On 9 March, a report concluded that Mijailović was not considered to be criminally insane at the time of the assassination, and on 23 March, he was sentenced to life imprisonment. However, on 8 July, an appeals court overturned that sentence after tests had concluded that he was suffering from a mental illness at the time of the killing. As a result of the appeals court decision, Mijailović was taken from prison to a closed psychiatric ward.

Mijailović was for some time a citizen of both Serbia and Montenegro and of Sweden, but after the crime applied to have his Swedish citizenship revoked. His application was granted by the Swedish National Migration Board on 20 September 2004; however this did not have any effect on the judicial process.

On 2 December 2004, Mijailović was sentenced by the Supreme Court of Sweden to life imprisonment for the killing of Anna Lindh, overruling the appeals court judgement. He has since attempted to have himself relocated to a Serbian prison, expressing fear for his life. As of 2010, these attempts have been without success.[citation needed]

2011 interview[edit]

In August 2011 Mijailović gave an interview in the Swedish newspaper Expressen, his first such interview since his arrest, in which he talked about the murder of Lindh.[4][5] Mijailović explains in the interview that the murder was motivated by his hatred of politicians, whom he considered responsible for his hopeless life situation and the fact that he was a "man without a future".

Mijailović had met Lindh at the entrance of the NK department store, when Lindh was on her way in. Mijailović recognized her and decided to attack her. He went into the store looking for Lindh on several floors before he finally found her and carried out the attack. He then fled the scene, expecting the police would soon apprehend him. Mijailović claims not to have been mentally ill at the time. "Feeling bad is not the same as being sick" he explained. The reason that he tried to appear as being mentally ill following his arrest was his belief that life in a psychiatric clinic would be easier than in a prison.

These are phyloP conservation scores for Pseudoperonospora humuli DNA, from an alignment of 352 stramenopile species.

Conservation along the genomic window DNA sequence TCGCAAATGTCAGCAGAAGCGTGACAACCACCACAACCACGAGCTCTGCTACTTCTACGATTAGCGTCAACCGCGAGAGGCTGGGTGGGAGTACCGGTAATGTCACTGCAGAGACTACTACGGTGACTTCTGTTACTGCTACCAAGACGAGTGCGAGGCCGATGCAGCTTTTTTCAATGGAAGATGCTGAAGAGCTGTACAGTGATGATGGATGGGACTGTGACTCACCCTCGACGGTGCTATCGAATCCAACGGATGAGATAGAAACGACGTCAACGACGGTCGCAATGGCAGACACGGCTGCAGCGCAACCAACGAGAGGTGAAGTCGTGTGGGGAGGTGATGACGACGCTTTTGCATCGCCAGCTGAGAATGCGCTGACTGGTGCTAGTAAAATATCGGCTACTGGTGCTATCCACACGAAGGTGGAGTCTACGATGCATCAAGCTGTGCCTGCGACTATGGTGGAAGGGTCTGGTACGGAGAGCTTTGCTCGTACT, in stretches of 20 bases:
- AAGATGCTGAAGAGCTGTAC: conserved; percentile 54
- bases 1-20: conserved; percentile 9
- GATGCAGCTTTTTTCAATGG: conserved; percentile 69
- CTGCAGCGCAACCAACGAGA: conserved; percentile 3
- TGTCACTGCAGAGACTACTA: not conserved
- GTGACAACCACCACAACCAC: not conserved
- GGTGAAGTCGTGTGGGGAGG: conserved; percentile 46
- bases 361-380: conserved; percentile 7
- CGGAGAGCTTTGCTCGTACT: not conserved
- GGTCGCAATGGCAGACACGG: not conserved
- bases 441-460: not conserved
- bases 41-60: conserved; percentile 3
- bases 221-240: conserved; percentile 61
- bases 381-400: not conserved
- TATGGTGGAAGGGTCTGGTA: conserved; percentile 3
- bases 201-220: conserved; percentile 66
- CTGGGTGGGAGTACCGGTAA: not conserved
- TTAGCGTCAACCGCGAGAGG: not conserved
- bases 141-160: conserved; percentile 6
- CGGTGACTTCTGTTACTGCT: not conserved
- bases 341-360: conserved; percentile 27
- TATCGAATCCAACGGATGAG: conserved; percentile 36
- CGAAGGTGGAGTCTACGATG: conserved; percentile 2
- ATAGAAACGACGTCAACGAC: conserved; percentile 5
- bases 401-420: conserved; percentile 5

Mijailović also revealed in the interview that he had wanted to attack the politician Lars Leijonborg the day before the murder of Lindh (see above), but that he did not have his knife with him at the time. Mijailović says he now realizes that it was wrong to blame his own failures in life on politicians and that he has caused a lot of sorrow. He declined in the Expressen interview to say anything to Lindh's children stating that "You can't commit a murder and then just say you are sorry". Mijailović said he realizes that he will spend the rest of his life behind bars being "Sweden's most hated man". In Expressen's article the prosecutor in the case, Krister Petersson, confirms that the information Mijailović provides in the interview is the same as that he recently gave to investigators. The prosecutor deems Mijailović´s new information as credible.

References[edit]

External links[edit]